Absolute priority: Under an absolute priority, we consider only applications that meet the priority (34 CFR 75.105(c)(3)).
Competitive preference priority: Under a competitive preference priority, we give competitive preference to an application by either (1) awarding additional points, depending on how well or the extent to which the application meets the competitive priority (34 CFR 75.105(c)(2)(i)); or (2) selecting an application that meets the competitive priority over an application of comparable merit that does not meet the priority (34 CFR 75.105(c)(2)(ii)).
Invitational priority: Under an invitational priority, we are particularly interested in applications that meet the invitational priority. However, we do not give an application that meets the invitational priority a competitive or absolute preference over other applications (34 CFR 75.105(c)(1)).
NIDRR supports the goals of President Bush's New Freedom Initiative (NFI). The NFI can be accessed on the Internet at the following site: http://www.whitehouse.gov/infocus/newfreedom.
The proposed priority is in concert with NIDRR's 1999-2003 Long-Range Plan (Plan). The Plan is comprehensive and integrates many issues relating to disability and rehabilitation research topics. The reference to the topic of this priority may be found in the Plan, Chapter 2, Health and Function. The Plan can be accessed on the Internet at the following site: http://www.ed.gov/rschstat/research/pubs/index.html.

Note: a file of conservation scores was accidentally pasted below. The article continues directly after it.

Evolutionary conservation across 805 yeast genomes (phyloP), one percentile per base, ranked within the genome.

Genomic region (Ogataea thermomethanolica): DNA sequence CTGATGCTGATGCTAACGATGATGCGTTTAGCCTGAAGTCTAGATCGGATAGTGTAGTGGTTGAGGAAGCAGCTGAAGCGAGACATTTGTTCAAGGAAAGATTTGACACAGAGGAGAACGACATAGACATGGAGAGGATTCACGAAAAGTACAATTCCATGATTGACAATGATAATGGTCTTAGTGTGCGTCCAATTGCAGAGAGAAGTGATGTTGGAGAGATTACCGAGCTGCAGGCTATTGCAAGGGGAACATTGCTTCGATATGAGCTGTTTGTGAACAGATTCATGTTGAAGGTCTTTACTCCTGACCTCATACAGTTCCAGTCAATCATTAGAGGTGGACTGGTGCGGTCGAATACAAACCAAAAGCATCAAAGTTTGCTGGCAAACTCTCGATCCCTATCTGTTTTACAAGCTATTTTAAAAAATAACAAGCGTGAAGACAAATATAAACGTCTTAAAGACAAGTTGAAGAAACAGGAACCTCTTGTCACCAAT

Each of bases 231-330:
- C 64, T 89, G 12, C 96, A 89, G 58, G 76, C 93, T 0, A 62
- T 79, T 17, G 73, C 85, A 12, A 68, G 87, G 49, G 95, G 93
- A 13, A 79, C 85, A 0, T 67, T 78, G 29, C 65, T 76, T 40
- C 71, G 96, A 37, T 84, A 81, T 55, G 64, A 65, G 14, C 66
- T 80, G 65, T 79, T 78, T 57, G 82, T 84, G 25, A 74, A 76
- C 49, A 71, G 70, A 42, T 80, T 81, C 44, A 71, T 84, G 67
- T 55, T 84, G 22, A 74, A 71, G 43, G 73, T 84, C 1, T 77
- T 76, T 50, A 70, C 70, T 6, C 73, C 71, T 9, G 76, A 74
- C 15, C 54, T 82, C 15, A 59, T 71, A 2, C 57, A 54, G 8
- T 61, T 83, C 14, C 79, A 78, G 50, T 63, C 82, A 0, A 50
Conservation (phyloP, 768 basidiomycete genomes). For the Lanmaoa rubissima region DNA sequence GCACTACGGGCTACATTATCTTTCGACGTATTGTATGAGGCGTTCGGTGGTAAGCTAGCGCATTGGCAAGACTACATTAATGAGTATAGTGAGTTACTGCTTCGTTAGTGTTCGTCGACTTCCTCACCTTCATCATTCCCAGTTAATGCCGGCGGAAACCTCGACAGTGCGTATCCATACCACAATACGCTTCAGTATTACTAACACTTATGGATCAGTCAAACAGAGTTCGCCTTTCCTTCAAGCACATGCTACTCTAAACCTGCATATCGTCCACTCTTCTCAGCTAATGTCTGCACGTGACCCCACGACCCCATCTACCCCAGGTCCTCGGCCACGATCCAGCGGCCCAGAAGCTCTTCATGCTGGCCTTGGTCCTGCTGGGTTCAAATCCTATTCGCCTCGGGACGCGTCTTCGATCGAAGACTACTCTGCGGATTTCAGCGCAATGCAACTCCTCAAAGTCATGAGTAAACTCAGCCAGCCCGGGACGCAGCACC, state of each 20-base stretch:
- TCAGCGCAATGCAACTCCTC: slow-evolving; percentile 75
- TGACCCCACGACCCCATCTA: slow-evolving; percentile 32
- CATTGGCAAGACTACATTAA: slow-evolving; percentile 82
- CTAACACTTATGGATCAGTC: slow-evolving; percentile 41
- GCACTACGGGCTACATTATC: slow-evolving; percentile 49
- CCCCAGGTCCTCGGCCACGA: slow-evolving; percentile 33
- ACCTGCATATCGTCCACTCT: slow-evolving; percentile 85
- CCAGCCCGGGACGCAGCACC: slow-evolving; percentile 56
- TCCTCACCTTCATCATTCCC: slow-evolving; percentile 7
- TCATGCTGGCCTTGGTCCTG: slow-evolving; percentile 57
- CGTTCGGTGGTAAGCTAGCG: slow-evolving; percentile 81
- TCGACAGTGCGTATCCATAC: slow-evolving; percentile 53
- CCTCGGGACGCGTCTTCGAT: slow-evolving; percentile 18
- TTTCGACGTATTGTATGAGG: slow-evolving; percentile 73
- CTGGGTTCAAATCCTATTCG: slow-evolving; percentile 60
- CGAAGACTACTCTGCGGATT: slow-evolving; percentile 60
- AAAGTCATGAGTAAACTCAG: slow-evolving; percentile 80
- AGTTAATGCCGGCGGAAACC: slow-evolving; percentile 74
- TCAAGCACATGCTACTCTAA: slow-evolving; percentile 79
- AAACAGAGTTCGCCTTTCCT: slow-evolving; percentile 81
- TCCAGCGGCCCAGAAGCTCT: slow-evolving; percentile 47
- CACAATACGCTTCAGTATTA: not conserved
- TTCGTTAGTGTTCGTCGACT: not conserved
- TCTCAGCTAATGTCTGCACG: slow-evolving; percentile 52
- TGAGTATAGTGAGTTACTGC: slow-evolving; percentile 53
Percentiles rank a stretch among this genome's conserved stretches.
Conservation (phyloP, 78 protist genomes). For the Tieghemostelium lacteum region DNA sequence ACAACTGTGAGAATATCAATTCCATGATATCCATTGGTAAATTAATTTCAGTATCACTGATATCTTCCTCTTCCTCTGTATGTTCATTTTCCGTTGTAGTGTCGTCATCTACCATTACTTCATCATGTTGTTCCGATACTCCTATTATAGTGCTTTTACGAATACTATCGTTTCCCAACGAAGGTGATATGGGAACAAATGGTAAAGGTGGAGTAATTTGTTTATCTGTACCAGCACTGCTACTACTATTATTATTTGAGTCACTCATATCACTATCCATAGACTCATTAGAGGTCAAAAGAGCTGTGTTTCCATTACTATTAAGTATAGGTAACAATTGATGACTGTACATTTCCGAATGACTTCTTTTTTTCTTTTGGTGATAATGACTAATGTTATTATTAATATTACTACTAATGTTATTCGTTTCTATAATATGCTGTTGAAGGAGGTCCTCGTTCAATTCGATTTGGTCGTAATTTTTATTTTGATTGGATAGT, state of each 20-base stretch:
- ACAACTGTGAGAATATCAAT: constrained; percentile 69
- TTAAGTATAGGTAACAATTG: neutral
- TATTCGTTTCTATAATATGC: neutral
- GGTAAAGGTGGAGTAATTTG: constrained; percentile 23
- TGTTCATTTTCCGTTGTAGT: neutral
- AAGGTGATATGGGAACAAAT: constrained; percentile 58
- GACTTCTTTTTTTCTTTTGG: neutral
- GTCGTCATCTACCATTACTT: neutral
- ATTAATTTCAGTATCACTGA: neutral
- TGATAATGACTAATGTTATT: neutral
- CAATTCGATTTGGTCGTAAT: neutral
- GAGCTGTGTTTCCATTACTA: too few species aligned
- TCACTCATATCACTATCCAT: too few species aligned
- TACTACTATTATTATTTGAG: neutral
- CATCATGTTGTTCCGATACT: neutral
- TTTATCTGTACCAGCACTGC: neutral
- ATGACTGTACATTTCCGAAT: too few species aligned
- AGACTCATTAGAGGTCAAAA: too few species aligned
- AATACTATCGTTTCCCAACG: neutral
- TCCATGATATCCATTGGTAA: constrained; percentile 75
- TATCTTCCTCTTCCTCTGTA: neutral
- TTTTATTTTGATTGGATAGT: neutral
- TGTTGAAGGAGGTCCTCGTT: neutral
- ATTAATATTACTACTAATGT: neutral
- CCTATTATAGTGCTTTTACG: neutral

Through the implementation of the NFI and the Plan, NIDRR seeks to: (1) Improve the quality and utility of disability and rehabilitation research; (2) foster an exchange of expertise, information, and training to facilitate the advancement of knowledge and understanding of the unique needs of traditionally underserved populations; (3) determine best strategies and programs to improve rehabilitation outcomes for underserved populations; (4) identify research gaps; (5) identify mechanisms of integrating research and practice; and (6) disseminate findings.
Rehabilitation Research and Training Centers
RRTCs conduct coordinated and integrated advanced programs of research targeted toward the production of new knowledge to improve rehabilitation methodology and service delivery systems, alleviate or stabilize disability conditions, or promote maximum social and economic independence for persons with disabilities. Additional information on the RRTC program can be found at: http://www.ed.gov/rschstat/research/pubs/res-program.html#RRTC.
General Requirements of Rehabilitation Research and Training Centers
- Carry out coordinated advanced programs of rehabilitation research;
- Provide training, including graduate, pre-service, and in-service training, to help rehabilitation personnel more effectively provide rehabilitation services to individuals with disabilities;
- Provide technical assistance to individuals with disabilities, their representatives, providers, and other interested parties;
- Demonstrate in its application how it will address, in whole or in part, the needs of individuals with disabilities from minority backgrounds;
- Disseminate informational materials to individuals with disabilities, their representatives, providers, and other interested parties; and
- Serve as centers for national excellence in rehabilitation research for individuals with disabilities, their Start Printed Page 20221representatives, providers, and other interested parties.